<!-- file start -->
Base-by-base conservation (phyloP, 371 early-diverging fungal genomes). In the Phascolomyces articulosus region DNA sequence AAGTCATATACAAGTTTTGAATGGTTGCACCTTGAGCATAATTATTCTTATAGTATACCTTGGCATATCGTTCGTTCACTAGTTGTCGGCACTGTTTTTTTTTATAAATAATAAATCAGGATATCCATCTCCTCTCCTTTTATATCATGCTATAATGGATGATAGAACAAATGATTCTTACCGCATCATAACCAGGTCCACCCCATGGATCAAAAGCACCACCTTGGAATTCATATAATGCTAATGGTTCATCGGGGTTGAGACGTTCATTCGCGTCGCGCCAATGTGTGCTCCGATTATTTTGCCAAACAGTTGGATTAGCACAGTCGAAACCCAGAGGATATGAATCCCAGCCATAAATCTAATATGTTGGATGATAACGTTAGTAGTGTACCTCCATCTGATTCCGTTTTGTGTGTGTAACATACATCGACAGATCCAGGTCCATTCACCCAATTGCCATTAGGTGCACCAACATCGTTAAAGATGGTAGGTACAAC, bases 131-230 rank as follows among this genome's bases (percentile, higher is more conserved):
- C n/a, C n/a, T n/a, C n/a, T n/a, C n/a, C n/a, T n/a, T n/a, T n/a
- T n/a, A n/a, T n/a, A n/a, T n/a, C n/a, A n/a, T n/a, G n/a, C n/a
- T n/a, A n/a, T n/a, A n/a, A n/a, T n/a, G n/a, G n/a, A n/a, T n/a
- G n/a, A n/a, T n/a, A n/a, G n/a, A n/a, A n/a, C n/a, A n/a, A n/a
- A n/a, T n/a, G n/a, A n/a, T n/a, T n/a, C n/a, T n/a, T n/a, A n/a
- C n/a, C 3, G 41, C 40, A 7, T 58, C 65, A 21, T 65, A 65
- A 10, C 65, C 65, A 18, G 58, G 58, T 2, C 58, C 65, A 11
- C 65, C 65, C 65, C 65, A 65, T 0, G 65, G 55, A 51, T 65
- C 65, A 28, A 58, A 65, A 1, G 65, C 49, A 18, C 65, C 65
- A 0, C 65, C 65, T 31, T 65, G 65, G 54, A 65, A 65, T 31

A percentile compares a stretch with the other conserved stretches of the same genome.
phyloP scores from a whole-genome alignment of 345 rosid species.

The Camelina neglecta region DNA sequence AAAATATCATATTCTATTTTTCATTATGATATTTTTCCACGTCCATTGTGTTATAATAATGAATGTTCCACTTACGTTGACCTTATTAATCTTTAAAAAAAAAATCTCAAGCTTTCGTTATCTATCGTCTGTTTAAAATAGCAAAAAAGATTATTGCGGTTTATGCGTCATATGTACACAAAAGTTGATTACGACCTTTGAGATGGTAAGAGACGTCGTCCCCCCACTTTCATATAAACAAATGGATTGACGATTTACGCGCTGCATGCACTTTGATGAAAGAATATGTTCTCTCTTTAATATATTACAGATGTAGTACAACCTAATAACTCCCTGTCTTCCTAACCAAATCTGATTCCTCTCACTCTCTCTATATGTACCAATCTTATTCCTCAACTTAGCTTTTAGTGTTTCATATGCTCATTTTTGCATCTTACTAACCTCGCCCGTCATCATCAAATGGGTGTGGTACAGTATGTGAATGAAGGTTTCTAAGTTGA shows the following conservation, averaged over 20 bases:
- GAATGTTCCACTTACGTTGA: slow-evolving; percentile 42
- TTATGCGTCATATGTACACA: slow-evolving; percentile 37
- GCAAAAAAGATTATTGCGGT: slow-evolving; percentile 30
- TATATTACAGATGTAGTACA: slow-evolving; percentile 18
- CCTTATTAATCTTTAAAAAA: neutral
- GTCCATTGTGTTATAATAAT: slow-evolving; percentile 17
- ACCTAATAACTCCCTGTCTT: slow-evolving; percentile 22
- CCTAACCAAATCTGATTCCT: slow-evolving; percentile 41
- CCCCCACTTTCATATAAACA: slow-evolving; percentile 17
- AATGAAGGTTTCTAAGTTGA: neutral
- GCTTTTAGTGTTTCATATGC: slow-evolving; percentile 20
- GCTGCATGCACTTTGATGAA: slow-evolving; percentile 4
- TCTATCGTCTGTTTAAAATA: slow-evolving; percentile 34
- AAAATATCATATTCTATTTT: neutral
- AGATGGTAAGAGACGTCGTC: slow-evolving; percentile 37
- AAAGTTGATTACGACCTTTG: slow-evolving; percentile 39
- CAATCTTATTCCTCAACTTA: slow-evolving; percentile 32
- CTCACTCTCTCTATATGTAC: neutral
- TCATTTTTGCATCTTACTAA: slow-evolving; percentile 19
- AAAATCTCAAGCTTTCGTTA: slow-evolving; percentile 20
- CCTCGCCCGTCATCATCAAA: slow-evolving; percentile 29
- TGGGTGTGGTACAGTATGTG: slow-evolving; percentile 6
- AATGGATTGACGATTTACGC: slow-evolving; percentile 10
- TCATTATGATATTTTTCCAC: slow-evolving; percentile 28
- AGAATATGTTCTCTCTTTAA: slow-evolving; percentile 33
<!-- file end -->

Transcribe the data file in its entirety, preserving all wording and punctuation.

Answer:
Base-by-base conservation (phyloP, 371 early-diverging fungal genomes). In the Phascolomyces articulosus region DNA sequence AAGTCATATACAAGTTTTGAATGGTTGCACCTTGAGCATAATTATTCTTATAGTATACCTTGGCATATCGTTCGTTCACTAGTTGTCGGCACTGTTTTTTTTTATAAATAATAAATCAGGATATCCATCTCCTCTCCTTTTATATCATGCTATAATGGATGATAGAACAAATGATTCTTACCGCATCATAACCAGGTCCACCCCATGGATCAAAAGCACCACCTTGGAATTCATATAATGCTAATGGTTCATCGGGGTTGAGACGTTCATTCGCGTCGCGCCAATGTGTGCTCCGATTATTTTGCCAAACAGTTGGATTAGCACAGTCGAAACCCAGAGGATATGAATCCCAGCCATAAATCTAATATGTTGGATGATAACGTTAGTAGTGTACCTCCATCTGATTCCGTTTTGTGTGTGTAACATACATCGACAGATCCAGGTCCATTCACCCAATTGCCATTAGGTGCACCAACATCGTTAAAGATGGTAGGTACAAC, bases 131-230 rank as follows among this genome's bases (percentile, higher is more conserved):
- C n/a, C n/a, T n/a, C n/a, T n/a, C n/a, C n/a, T n/a, T n/a, T n/a
- T n/a, A n/a, T n/a, A n/a, T n/a, C n/a, A n/a, T n/a, G n/a, C n/a
- T n/a, A n/a, T n/a, A n/a, A n/a, T n/a, G n/a, G n/a, A n/a, T n/a
- G n/a, A n/a, T n/a, A n/a, G n/a, A n/a, A n/a, C n/a, A n/a, A n/a
- A n/a, T n/a, G n/a, A n/a, T n/a, T n/a, C n/a, T n/a, T n/a, A n/a
- C n/a, C 3, G 41, C 40, A 7, T 58, C 65, A 21, T 65, A 65
- A 10, C 65, C 65, A 18, G 58, G 58, T 2, C 58, C 65, A 11
- C 65, C 65, C 65, C 65, A 65, T 0, G 65, G 55, A 51, T 65
- C 65, A 28, A 58, A 65, A 1, G 65, C 49, A 18, C 65, C 65
- A 0, C 65, C 65, T 31, T 65, G 65, G 54, A 65, A 65, T 31

A percentile compares a stretch with the other conserved stretches of the same genome.
phyloP scores from a whole-genome alignment of 345 rosid species.

The Camelina neglecta region DNA sequence AAAATATCATATTCTATTTTTCATTATGATATTTTTCCACGTCCATTGTGTTATAATAATGAATGTTCCACTTACGTTGACCTTATTAATCTTTAAAAAAAAAATCTCAAGCTTTCGTTATCTATCGTCTGTTTAAAATAGCAAAAAAGATTATTGCGGTTTATGCGTCATATGTACACAAAAGTTGATTACGACCTTTGAGATGGTAAGAGACGTCGTCCCCCCACTTTCATATAAACAAATGGATTGACGATTTACGCGCTGCATGCACTTTGATGAAAGAATATGTTCTCTCTTTAATATATTACAGATGTAGTACAACCTAATAACTCCCTGTCTTCCTAACCAAATCTGATTCCTCTCACTCTCTCTATATGTACCAATCTTATTCCTCAACTTAGCTTTTAGTGTTTCATATGCTCATTTTTGCATCTTACTAACCTCGCCCGTCATCATCAAATGGGTGTGGTACAGTATGTGAATGAAGGTTTCTAAGTTGA shows the following conservation, averaged over 20 bases:
- GAATGTTCCACTTACGTTGA: slow-evolving; percentile 42
- TTATGCGTCATATGTACACA: slow-evolving; percentile 37
- GCAAAAAAGATTATTGCGGT: slow-evolving; percentile 30
- TATATTACAGATGTAGTACA: slow-evolving; percentile 18
- CCTTATTAATCTTTAAAAAA: neutral
- GTCCATTGTGTTATAATAAT: slow-evolving; percentile 17
- ACCTAATAACTCCCTGTCTT: slow-evolving; percentile 22
- CCTAACCAAATCTGATTCCT: slow-evolving; percentile 41
- CCCCCACTTTCATATAAACA: slow-evolving; percentile 17
- AATGAAGGTTTCTAAGTTGA: neutral
- GCTTTTAGTGTTTCATATGC: slow-evolving; percentile 20
- GCTGCATGCACTTTGATGAA: slow-evolving; percentile 4
- TCTATCGTCTGTTTAAAATA: slow-evolving; percentile 34
- AAAATATCATATTCTATTTT: neutral
- AGATGGTAAGAGACGTCGTC: slow-evolving; percentile 37
- AAAGTTGATTACGACCTTTG: slow-evolving; percentile 39
- CAATCTTATTCCTCAACTTA: slow-evolving; percentile 32
- CTCACTCTCTCTATATGTAC: neutral
- TCATTTTTGCATCTTACTAA: slow-evolving; percentile 19
- AAAATCTCAAGCTTTCGTTA: slow-evolving; percentile 20
- CCTCGCCCGTCATCATCAAA: slow-evolving; percentile 29
- TGGGTGTGGTACAGTATGTG: slow-evolving; percentile 6
- AATGGATTGACGATTTACGC: slow-evolving; percentile 10
- TCATTATGATATTTTTCCAC: slow-evolving; percentile 28
- AGAATATGTTCTCTCTTTAA: slow-evolving; percentile 33